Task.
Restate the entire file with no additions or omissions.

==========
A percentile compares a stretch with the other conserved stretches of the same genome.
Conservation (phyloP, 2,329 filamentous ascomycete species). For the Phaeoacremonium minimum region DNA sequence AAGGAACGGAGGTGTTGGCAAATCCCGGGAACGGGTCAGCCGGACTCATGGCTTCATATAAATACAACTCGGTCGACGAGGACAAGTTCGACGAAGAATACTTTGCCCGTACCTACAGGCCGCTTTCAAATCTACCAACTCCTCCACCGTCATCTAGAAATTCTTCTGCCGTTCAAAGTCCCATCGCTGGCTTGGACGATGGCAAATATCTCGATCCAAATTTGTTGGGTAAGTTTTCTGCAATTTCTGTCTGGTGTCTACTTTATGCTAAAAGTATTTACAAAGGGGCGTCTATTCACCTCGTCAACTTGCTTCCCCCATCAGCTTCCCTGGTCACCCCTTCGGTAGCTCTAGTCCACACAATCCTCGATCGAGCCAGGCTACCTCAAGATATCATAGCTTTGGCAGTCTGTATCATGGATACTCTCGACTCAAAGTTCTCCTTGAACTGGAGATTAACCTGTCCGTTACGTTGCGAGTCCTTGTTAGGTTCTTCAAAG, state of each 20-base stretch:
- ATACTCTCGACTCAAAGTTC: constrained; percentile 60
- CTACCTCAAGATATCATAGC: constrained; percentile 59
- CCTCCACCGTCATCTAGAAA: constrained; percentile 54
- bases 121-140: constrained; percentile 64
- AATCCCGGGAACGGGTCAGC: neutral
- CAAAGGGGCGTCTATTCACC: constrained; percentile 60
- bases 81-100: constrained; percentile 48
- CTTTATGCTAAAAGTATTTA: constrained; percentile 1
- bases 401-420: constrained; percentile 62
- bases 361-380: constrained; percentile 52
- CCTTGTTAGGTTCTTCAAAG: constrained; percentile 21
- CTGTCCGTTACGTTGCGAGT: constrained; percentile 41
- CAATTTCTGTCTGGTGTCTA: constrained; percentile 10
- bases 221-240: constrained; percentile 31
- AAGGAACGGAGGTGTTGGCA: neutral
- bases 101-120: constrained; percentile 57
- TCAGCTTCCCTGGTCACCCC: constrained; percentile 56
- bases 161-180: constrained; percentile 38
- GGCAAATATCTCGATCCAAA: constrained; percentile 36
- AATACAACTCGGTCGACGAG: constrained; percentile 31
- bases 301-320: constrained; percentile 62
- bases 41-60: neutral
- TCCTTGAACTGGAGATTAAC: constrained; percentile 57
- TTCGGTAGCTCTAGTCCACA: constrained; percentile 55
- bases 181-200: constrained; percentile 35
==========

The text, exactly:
A percentile compares a stretch with the other conserved stretches of the same genome.
Conservation (phyloP, 2,329 filamentous ascomycete species). For the Phaeoacremonium minimum region DNA sequence AAGGAACGGAGGTGTTGGCAAATCCCGGGAACGGGTCAGCCGGACTCATGGCTTCATATAAATACAACTCGGTCGACGAGGACAAGTTCGACGAAGAATACTTTGCCCGTACCTACAGGCCGCTTTCAAATCTACCAACTCCTCCACCGTCATCTAGAAATTCTTCTGCCGTTCAAAGTCCCATCGCTGGCTTGGACGATGGCAAATATCTCGATCCAAATTTGTTGGGTAAGTTTTCTGCAATTTCTGTCTGGTGTCTACTTTATGCTAAAAGTATTTACAAAGGGGCGTCTATTCACCTCGTCAACTTGCTTCCCCCATCAGCTTCCCTGGTCACCCCTTCGGTAGCTCTAGTCCACACAATCCTCGATCGAGCCAGGCTACCTCAAGATATCATAGCTTTGGCAGTCTGTATCATGGATACTCTCGACTCAAAGTTCTCCTTGAACTGGAGATTAACCTGTCCGTTACGTTGCGAGTCCTTGTTAGGTTCTTCAAAG, state of each 20-base stretch:
- ATACTCTCGACTCAAAGTTC: constrained; percentile 60
- CTACCTCAAGATATCATAGC: constrained; percentile 59
- CCTCCACCGTCATCTAGAAA: constrained; percentile 54
- bases 121-140: constrained; percentile 64
- AATCCCGGGAACGGGTCAGC: neutral
- CAAAGGGGCGTCTATTCACC: constrained; percentile 60
- bases 81-100: constrained; percentile 48
- CTTTATGCTAAAAGTATTTA: constrained; percentile 1
- bases 401-420: constrained; percentile 62
- bases 361-380: constrained; percentile 52
- CCTTGTTAGGTTCTTCAAAG: constrained; percentile 21
- CTGTCCGTTACGTTGCGAGT: constrained; percentile 41
- CAATTTCTGTCTGGTGTCTA: constrained; percentile 10
- bases 221-240: constrained; percentile 31
- AAGGAACGGAGGTGTTGGCA: neutral
- bases 101-120: constrained; percentile 57
- TCAGCTTCCCTGGTCACCCC: constrained; percentile 56
- bases 161-180: constrained; percentile 38
- GGCAAATATCTCGATCCAAA: constrained; percentile 36
- AATACAACTCGGTCGACGAG: constrained; percentile 31
- bases 301-320: constrained; percentile 62
- bases 41-60: neutral
- TCCTTGAACTGGAGATTAAC: constrained; percentile 57
- TTCGGTAGCTCTAGTCCACA: constrained; percentile 55
- bases 181-200: constrained; percentile 35